Cruising out we had Chile’s iconic Torres Del Paine National Park all to ourselves. It was our fall, their spring. So, it was early in the season and early in our day. The silence and the arctic ambiance were seductive. I was transfixed by the glacial beauty before me. It was a frigid flipbook of otherworldly images; crystal blue water, walls of ice, snowcapped mountains, large balls of snow and icebergs seamlessly floating by as we soared past. Our normally chatty group was quiet on the ride out as there was nothing anyone could possibly say that could trump what we were seeing.
Ninety minutes later we arrived at Big Foot Patagonia’s (www.bigfootpatagonia.com) basecamp by Grey Glacier, which is a part of the Southern Ice Fields, the third largest freshwater in the world. The goal of the day was to get as up close and personal with the glacier as possible.
We were scheduled to ice climb, but due to winds they scheduled us in for ice kayaking instead. I was initially disappointed as I had kayaked all over the the world, but I had yet to ice climb. Once suited up, briefed and given a quick lesson, we were off.
We all had kayaked before, but quickly realized this was far from your average paddle. We were instructed by our guide to use our oars to chop through the ice around us in order to move.
I forgot that we were even headed to the glacier as the arctic apartment sized walls of ice and snow surrounding us, were grand and majestic enough. It was artfully displayed as if curated, site specific arctic art. Holes in large snow walls and evocative icy entrances were begging us to paddle in and
In between chops, I stopped to soak up sounds of silence punctuated by paddles and crushed ice and that cool arctic breeze that continued to wrap itself around my sundrenched face. The initial image that morning may have been what I expected, but the kayaking experience was unlike any other.
That was just day one of our trip. I was in Chile’s Patagonia region with ATTA - Adventure Travel Trade Association (www.adventuretravel.biz) and a select group of travel buyers and media for their first Adventure Week Chile. We were there to explore three distinct regions within Patagonia; Los Lagos (The Lakes and Volcano region),The Aysen Region and the Magallanes Region.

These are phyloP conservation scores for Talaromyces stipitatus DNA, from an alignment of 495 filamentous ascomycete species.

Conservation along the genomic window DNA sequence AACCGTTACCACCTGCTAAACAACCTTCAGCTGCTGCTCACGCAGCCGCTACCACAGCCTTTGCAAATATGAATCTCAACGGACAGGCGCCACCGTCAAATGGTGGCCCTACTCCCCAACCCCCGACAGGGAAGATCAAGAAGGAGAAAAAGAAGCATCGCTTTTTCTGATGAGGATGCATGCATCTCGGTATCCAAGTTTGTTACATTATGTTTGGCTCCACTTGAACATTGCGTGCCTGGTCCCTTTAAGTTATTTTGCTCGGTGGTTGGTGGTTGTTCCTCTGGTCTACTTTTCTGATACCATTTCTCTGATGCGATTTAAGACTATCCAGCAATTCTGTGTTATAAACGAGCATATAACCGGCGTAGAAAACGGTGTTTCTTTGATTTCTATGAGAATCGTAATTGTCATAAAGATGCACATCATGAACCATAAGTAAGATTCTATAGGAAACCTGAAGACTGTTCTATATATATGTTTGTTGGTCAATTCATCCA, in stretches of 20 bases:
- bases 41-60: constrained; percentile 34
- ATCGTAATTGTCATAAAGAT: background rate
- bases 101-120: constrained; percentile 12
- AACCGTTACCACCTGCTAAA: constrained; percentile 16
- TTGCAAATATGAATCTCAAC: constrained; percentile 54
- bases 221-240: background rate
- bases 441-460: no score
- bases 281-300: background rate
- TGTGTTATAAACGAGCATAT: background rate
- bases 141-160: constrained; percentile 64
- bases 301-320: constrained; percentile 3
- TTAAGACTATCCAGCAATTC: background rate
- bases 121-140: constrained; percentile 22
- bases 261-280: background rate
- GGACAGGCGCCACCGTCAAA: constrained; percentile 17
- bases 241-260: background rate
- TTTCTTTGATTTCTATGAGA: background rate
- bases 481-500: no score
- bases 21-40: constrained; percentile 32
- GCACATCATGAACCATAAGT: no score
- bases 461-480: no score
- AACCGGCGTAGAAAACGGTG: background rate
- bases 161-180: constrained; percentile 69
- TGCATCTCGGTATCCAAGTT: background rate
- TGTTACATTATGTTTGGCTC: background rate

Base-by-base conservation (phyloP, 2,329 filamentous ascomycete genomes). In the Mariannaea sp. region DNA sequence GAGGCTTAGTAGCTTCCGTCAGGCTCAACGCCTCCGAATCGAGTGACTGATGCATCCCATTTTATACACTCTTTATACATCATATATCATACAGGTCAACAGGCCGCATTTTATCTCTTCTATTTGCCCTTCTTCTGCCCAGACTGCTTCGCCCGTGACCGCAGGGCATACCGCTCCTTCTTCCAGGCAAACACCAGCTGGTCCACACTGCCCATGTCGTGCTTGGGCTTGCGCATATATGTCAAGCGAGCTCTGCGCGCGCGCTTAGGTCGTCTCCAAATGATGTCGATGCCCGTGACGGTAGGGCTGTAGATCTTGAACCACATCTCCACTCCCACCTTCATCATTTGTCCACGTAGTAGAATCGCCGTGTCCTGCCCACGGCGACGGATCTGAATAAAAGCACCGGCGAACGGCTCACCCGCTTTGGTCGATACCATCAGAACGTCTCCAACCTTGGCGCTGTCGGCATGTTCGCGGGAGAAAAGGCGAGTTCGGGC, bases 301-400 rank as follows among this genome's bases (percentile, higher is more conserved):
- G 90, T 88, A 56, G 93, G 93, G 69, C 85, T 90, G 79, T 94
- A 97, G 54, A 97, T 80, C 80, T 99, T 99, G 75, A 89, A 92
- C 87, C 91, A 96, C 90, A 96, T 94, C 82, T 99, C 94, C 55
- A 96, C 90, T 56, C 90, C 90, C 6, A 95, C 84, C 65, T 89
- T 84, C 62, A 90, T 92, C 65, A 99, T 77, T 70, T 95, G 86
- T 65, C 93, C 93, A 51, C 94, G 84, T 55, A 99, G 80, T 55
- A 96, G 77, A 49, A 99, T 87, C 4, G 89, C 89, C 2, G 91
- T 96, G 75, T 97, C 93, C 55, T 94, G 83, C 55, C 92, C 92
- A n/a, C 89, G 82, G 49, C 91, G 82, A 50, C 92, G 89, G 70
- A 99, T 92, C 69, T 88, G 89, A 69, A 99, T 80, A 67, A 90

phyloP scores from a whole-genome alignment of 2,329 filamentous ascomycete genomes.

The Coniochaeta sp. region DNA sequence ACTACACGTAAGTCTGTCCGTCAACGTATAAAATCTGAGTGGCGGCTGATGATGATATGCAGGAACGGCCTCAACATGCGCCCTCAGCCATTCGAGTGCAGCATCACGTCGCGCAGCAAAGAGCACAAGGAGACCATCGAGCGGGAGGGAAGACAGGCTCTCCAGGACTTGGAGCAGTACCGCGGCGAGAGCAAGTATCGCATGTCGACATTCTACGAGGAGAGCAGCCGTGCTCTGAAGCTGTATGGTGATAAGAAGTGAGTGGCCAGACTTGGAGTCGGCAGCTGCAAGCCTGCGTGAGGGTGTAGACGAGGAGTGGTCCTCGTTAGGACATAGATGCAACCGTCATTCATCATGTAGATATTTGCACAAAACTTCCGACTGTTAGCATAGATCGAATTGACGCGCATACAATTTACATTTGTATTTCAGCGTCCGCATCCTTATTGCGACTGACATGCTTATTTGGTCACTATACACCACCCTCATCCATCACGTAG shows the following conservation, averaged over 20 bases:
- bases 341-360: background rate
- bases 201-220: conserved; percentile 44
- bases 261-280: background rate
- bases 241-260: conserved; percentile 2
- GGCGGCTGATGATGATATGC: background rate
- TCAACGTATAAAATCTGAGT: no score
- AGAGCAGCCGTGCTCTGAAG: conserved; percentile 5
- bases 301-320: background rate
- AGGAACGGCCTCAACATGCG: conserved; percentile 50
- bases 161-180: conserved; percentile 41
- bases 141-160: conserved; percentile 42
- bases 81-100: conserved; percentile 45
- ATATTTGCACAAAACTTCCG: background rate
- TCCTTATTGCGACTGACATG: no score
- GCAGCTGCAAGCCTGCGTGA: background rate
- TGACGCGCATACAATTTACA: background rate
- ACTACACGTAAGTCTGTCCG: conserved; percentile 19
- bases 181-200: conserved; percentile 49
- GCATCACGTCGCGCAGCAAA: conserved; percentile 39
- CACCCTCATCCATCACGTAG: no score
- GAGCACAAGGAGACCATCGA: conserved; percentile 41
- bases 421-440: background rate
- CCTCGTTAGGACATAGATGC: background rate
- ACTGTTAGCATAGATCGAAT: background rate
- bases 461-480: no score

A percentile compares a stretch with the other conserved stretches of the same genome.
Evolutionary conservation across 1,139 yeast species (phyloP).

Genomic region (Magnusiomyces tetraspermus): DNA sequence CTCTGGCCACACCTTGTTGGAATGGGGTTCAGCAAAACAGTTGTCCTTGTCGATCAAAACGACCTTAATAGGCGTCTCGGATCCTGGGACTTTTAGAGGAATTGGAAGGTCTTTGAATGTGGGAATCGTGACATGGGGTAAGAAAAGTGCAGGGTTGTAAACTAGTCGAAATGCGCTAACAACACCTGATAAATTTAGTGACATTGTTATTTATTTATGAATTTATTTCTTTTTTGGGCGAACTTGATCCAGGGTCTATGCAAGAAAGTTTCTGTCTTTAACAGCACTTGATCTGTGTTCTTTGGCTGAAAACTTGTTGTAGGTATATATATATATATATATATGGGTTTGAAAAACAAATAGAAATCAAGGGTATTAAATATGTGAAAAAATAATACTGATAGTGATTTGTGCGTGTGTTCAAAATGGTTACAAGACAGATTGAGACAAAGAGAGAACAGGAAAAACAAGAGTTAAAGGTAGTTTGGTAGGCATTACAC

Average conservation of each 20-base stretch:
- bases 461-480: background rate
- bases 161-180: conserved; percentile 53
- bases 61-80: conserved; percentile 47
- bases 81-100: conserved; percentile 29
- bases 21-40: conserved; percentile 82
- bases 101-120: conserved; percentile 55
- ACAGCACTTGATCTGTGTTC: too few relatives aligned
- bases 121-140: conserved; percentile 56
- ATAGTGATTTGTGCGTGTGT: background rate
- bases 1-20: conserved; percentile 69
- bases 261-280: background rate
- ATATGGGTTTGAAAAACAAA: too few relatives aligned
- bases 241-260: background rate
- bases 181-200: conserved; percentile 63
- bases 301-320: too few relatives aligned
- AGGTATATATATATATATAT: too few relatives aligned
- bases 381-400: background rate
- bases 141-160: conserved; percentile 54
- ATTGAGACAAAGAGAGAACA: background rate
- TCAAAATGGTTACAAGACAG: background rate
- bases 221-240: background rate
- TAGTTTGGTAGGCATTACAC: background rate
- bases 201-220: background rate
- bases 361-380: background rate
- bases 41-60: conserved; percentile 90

In the Magallanes Region, the group separated into three subregions. One group went to Port Williams, another explored the Straits of Magellan, while we explored the iconic Torres Del Paine Park. Once reunited back with the bigger group, one upmanship was shown, and descriptive stories were shared about snowshoeing, horseback riding on the beach and kayaking in the sea. We all felt like we pulled the lucky card.
In Los Lagos, we took on Class III & IV rapids in the Petrohue River with Ko’Kayak in Vicente Perez Rosales National Park. We hit the coastal, country road in the Lake Basin for a biking and local craft beer tour by day. By night we were spoiled by The Nomads of the Seas (www.nomads.cl).
Their private yacht caters to luxury travelers for several day or week-long cruises. Birders, fly fishers and adventure travelers take advantage of the helicopter on board by indulging in heli-hiking and heli-skiing. We enjoyed a dinner, dancing and evening cruise.
Each region held it’s own marketplace where travel planners were able to meet with local tour operators. According to Casey Hanisko, VP, Marketing & Communications of ATTA, it was a very successful endeavor. “AdventureWeek will definitely be repeated in destinations in the future, including a confirmed AdventureWeek in Macedonia, Kosovo and Albania in August, as well as several to be announced for 2015 in European and Latin American destinations. During AdventureWeek participants get a unique experience and are immersed in a destination’s offerings, while also meeting with a wide-range of local operators who can give them information on additional options outside of what they have experienced. ATTA’s goal is to pair the best suited operators and travel advisors with AdventureWeeks that meet their product offerings and client’s interests.”
Our final region was The Aysen Region. It is the least populated of the 15 regions within Chile. After a few polar plunges, spa spins, hikes and chic sleeps in Wyoming like lodges, we wrapped up our trip with a visit to their famous marble caves.
Located in the southern tip of the country, the caves are located in the center of Carrera Lake, the second largest freshwater lake in all of South America. The caves include caverns, columns and tunnels in monoliths of marble. The stunning swirl of caves and color were formed over the last 6,200 years. Our boat ride to and through the caves was a photographers dream.
The trip to Patagonia was bookended by mindblowing beauty. Torres Del Paine Park’s grand glacial beauty may be a bit of what I had expected. The marble caves were something I could have never imagined.